The high street is changing: keep on top of liability risks
The British high street has been gradually changing, stores are closing and there is a shift towards online shopping. One of the reasons behind this is that consumer preferences are varying, and they’re realising the benefits of online shopping. This has meant a reduction in demand for retail store space.
As a standard, consumers now expect free delivery, access to free Wi-Fi and authenticity from high street retailers. The first two points put more pressure on operating costs, especially for smaller retailers.
Whilst you’re focused on increasing costs, retail models, consumer expectations, and the long term survival of your business, ensuring health and safety might not be at the top of your list. However, failing to manage these risks can have seriously damaging consequences.
What are retail health and safety risks?
Although retail stores are said to be low-risk when compared to other sectors, there are still many risks you need to be aware of.
Due to the varying size and layout of retail stores and high levels of customer footfall, accidents are likely to happen. The types of risk varies, depending on the store itself, but there are certain types of recurring claims made against retail stores.
Claims can be generally split into two categories:
Claims from employees (Employers’ Liability)
- Slips and trips
- Falls from height
- Manual handling
- Workplace transport
- Injuries caused by equipment or tools
Claims from customers and third parties (Public Liability)
- Slips and trips
- Falls on level surfaces
- Being struck by equipment or tools
- Water damage
- Defective premises
You can help prevent accidents by implementing a certain set of principles to follow. It’s important to minimise the potential of accidents to reduce the total cost when things do go wrong. This will help you protect your reputation and defend against claims from a position of strength.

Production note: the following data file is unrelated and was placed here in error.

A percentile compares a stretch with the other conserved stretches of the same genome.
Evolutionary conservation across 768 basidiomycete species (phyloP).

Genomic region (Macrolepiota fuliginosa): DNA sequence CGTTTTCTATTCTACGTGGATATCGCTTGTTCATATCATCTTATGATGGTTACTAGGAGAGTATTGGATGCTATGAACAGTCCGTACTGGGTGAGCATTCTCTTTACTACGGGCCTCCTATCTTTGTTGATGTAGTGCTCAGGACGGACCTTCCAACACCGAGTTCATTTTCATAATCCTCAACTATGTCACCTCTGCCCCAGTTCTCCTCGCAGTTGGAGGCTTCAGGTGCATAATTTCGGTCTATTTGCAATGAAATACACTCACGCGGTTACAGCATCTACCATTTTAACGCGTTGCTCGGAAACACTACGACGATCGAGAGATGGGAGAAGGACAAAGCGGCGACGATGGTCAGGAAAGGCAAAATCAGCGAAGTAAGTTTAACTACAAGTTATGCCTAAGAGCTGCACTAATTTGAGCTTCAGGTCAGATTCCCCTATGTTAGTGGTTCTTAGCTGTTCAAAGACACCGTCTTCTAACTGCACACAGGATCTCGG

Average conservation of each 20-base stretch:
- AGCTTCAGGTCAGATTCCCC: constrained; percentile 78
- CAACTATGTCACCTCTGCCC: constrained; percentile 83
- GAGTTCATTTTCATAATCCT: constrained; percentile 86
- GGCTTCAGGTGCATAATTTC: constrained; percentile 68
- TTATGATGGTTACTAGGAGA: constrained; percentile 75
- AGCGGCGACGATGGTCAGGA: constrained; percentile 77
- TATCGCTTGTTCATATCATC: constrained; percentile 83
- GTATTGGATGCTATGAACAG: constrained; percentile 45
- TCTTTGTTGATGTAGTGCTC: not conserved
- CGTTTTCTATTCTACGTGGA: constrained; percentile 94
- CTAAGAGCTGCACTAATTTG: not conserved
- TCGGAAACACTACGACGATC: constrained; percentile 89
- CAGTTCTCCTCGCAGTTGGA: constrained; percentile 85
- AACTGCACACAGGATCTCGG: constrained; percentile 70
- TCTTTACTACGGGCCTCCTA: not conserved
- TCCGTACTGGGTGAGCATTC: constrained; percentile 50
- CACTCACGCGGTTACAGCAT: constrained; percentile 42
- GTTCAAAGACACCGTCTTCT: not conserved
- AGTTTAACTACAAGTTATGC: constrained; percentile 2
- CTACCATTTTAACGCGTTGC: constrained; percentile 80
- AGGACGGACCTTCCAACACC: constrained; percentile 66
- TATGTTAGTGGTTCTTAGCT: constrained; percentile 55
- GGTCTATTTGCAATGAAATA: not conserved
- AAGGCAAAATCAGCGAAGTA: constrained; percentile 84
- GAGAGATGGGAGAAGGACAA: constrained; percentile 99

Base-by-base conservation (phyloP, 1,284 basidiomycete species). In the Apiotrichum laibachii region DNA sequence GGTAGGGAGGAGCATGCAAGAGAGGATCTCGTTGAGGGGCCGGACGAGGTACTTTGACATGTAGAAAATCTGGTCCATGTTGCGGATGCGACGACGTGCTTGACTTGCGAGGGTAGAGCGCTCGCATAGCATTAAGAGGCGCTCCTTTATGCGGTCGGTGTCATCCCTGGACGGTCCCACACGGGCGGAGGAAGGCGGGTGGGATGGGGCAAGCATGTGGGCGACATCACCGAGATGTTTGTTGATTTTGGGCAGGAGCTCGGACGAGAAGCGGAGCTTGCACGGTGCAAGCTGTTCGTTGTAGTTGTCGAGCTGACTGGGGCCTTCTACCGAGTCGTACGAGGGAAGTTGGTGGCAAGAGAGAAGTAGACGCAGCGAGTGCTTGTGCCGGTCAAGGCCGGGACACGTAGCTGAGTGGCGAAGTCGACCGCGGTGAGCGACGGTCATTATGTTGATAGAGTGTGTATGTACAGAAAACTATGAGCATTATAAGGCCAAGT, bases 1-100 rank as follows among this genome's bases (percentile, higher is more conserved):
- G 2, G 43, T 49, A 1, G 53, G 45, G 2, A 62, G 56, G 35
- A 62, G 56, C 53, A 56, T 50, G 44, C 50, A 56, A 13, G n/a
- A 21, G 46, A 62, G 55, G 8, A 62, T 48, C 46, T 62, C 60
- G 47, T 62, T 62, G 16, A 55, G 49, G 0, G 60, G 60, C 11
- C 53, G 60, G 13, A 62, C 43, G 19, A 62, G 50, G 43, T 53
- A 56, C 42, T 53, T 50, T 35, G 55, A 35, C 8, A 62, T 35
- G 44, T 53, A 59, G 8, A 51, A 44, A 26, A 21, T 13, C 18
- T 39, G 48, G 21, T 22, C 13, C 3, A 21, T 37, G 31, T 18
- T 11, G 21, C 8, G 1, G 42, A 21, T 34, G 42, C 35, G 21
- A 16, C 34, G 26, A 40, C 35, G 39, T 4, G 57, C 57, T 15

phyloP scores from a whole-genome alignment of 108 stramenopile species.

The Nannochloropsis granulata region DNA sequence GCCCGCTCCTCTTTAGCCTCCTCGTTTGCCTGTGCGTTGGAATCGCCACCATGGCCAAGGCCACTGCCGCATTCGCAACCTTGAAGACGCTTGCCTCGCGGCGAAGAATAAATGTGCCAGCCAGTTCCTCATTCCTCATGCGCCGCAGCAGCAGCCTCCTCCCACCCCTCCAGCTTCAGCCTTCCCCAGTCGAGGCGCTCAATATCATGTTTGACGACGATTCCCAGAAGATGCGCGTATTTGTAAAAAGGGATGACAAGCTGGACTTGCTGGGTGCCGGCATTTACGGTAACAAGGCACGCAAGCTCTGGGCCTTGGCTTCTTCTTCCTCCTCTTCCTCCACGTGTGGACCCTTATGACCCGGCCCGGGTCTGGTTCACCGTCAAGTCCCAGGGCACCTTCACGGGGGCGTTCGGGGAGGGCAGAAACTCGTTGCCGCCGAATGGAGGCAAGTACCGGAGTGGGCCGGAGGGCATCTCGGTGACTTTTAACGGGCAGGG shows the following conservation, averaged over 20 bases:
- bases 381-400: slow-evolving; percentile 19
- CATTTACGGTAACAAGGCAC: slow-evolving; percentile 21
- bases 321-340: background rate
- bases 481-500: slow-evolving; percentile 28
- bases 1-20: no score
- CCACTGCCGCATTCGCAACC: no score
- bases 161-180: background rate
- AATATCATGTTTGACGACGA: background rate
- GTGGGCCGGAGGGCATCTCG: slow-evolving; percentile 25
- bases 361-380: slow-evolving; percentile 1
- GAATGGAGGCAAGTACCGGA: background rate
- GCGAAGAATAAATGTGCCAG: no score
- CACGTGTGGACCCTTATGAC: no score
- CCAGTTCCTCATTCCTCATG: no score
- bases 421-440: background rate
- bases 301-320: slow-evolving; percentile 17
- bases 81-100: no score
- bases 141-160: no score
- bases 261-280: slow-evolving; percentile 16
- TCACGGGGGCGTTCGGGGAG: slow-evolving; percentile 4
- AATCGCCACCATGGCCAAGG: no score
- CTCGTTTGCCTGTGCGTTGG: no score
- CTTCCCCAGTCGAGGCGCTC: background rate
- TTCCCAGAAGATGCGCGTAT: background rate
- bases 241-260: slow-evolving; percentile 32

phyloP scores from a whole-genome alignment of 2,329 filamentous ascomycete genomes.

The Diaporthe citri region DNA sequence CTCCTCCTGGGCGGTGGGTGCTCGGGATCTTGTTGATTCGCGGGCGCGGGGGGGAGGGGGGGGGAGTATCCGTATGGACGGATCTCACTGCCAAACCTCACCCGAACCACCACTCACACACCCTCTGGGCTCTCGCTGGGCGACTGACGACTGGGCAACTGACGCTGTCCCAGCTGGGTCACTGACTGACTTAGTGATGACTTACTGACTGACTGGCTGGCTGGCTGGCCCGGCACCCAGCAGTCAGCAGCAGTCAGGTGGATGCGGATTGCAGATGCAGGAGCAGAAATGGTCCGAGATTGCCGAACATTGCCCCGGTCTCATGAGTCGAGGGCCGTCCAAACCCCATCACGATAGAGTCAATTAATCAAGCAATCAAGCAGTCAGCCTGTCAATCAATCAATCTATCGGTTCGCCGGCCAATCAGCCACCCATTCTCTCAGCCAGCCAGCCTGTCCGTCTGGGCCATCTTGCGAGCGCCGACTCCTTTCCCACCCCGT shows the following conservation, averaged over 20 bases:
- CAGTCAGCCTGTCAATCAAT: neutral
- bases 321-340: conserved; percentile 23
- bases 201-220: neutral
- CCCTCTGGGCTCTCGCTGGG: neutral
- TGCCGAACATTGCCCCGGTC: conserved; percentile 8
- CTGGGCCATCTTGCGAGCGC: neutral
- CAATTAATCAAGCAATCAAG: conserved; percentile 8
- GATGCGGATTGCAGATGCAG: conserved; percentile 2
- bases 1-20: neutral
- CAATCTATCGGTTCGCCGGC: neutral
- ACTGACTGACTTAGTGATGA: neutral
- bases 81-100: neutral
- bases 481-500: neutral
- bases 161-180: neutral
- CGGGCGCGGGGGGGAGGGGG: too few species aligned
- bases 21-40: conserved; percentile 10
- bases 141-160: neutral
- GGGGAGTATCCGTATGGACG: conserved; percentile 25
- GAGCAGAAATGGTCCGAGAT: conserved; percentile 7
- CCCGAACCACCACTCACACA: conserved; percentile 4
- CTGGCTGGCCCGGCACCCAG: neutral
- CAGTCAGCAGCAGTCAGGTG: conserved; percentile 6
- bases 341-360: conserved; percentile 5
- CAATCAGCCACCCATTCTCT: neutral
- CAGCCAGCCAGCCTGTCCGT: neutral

The key principles are:
Leadership from senior management
Your senior management should lead on health and safety for your business. You should document and adopt actions set out from the “joint code” published by the HSE and IoD. This sets out actions for senior management to ensure effective leadership on health and safety. You can find advice on using the HSE guidance here.
Appointing someone competent
The Government outlines that most businesses need to appoint one or more competent persons to support the business with health and safety compliance. Not all businesses are the same, so the “competent” person(s) will have different skills and experience depending on your type of business.
For some retail stores, it could be as simple as someone having:
- An understanding of best practice
- An awareness of their limitations in experience and knowledge
- A willingness and ability to use external help and advice
A structured approach to health and safety
Having effective organising, planning, controls, monitoring and review processes in place are essential in preventing accidents on retail premises. The structured approach is also a legal requirement for many. What’s expected of you will again be determined by your type of business. The HSE have outlined accepted approaches in their publication.
General risk assessment
If your business employs 5 or more people then you are required to record risk assessments. For your business to be compliant, you need to record risks and then identify the precautions you need to take. A general risk assessment is the main foundation of health and safety management.
When defending a claim, being able to provide evidence of suitable risk assessments is an important part of the defence.
To find out more about retail insurance and risks, visit our retail web page.
2 Managing liability risks in a challenging retail environment https://insider.zurich.co.uk/pdf-downloads/managing-liability-risks-in-a-challenging-retail-environment/